By Martina Purdy
BBC Northern Ireland political correspondent
Marjorie 'Mo' Mowlam was a secretary of state in Northern Ireland unlike any other.
Mo Mowlam endeared herself to the public in Northern Ireland
She endeared herself to nationalists, weary of a succession of stiff-upper-lip Tories, but eventually fell foul of unionist politicians, who disliked her earthy, informal style.
She took up her post after the New Labour 1997 landslide and arrived in Belfast in June 1997 wearing a wig.
Her health became a matter of speculation until she confirmed that she had recently been diagnosed with a brain tumour, said to be benign.
Her first walkabout showed her popular appeal, as
she bent down to talk to children, munched on crisps and bantered with those she met.
She infuriated nationalists early on by forcing an Orange Order march down the Garvaghy Road in Portadown, County Armagh, but the anger soon subsided.
Government policy was to embrace the peace process and Mowlam literally embraced those who had once had pariah status in the halls of Hillsborough.
She did a lot of hugging, called her associates "babe", including Martin McGuinness, and went to the Maze prison to appeal to loyalists not to give up on their ceasefire.
The gamble worked and the loyalists remained inside the talks process. It illustrated her commitment to inclusivity and ending alienation.
At Castle Buildings, she encouraged the participants to make peace, but unionists found her far too chummy with Sinn Fein.
Peter Mandelson succeeded Mo Mowlam in Northern Ireland
In the last days of the talks, she visited the Sinn Fein offices and happily left with an Easter Lily commemorating the IRA dead in her lapel.
When Sinn Fein's chief negotiator, Martin McGuinness learned of this, he called her back and insisted she remove it before any unionist should see her.
But despite the bonhomie, it later emerged Dr Mowlam had authorised a bugging device to be placed in a Sinn Fein car.
While loyalists appreciated her efforts to include them in the political process, both the Ulster Unionist Party and the DUP clashed with her, accusing her of being pro-nationalist and expressing disgust at her salty language.
Ken Maginnis, the UUP negotiator, memorably had a bust-up with her during the talks process.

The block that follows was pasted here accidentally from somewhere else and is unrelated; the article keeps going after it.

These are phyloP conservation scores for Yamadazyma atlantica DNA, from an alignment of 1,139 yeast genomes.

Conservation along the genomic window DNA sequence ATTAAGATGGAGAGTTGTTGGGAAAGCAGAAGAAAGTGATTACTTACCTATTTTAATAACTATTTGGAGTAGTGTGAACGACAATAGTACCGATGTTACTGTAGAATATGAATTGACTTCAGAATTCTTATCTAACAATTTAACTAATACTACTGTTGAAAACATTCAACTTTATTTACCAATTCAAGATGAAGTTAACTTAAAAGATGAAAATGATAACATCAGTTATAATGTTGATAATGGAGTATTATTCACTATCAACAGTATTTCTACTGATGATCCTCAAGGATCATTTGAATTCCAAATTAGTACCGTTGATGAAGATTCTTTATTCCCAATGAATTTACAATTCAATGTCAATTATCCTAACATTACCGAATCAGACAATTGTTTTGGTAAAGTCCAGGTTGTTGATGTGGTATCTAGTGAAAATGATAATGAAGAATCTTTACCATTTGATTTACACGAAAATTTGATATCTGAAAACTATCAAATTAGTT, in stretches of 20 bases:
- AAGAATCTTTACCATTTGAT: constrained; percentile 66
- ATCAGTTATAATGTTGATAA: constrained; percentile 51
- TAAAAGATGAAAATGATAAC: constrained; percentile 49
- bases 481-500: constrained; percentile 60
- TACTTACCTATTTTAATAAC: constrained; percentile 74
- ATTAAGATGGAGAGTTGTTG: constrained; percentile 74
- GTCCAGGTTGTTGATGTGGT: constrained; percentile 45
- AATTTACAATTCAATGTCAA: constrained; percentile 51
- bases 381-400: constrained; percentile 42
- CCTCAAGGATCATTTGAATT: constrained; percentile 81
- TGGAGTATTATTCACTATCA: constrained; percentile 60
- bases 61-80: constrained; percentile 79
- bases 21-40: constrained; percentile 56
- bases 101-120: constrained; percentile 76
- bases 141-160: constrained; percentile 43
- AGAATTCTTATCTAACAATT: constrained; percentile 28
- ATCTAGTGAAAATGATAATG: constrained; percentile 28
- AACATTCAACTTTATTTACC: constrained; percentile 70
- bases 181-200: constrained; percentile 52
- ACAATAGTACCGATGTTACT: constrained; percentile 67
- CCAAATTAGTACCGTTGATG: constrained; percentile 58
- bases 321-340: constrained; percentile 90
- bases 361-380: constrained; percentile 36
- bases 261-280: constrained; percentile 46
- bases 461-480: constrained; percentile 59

She showed little patience for the DUP's refusal to support the talks with Sinn Fein or the Agreement that resulted.
When she departed, nationalists praised her courage - and despite unionist political sentiment - there appeared to be genuine affection across the community in Northern Ireland for the secretary of state who insisted on being called Mo and who had thrown open the gates of Stormont for a free rock concert with Elton John.
Unlike her Tory predecessor, Sir Patrick Mayhew, Mowlam's roots were working class.
The daughter of a postman, she was born in Watford on 18, September 1949 and schooled in Coventry.
She later spoke of her father's alcoholism and the trauma that brought to her childhood.
Mowlam focussed on her studies and later studied social anthropology at Durham University and Iowa University, earning a PhD.
She worked as a senior administrator at Northern College in Barnsley until 1987 when she became MP for Redcar.
She held a variety of shadow portfolios before Labour came to power including shadow Northern Ireland Secretary in 1994, the year of the ceasefires.
Her time as secretary of state was eventful, not least because the Good Friday Agreement was delivered, and passed at referendum in 1998.
Months before the 2001 general election, a disillusioned Mowlam announced she was quitting politics for good
It helped seal her popularity within the Labour Party and during the prime minister's speech that year, she won an standing ovation.
Tony Blair was said to have been upstaged and some felt it helped seal her fate in the cabinet.
She complained of being treated like the tea lady during talks aimed at bringing about devolution post-agreement.
By the summer of 1999, it was clear that the prime minister wanted to move her from Northern Ireland where unionists were demanding she be replaced.
She was, it was said, being offered a job as health secretary but this did not suit her. She refused to go but the prime minister got his way by October 1999.
She went to the Cabinet Office and her job went to Peter Mandelson. He kissed her good-bye but it masked an underlying friction with the party leadership.
Mowlam would later claim she had been pushed out and that there had been a smear campaign against her.
Months before the 2001 general election, a disillusioned Mowlam announced she was quitting politics for good.
She published her autobiography Momentum and on occasion appeared on the chat show circuit.
She is survived by her husband Jon Norton and her step-children.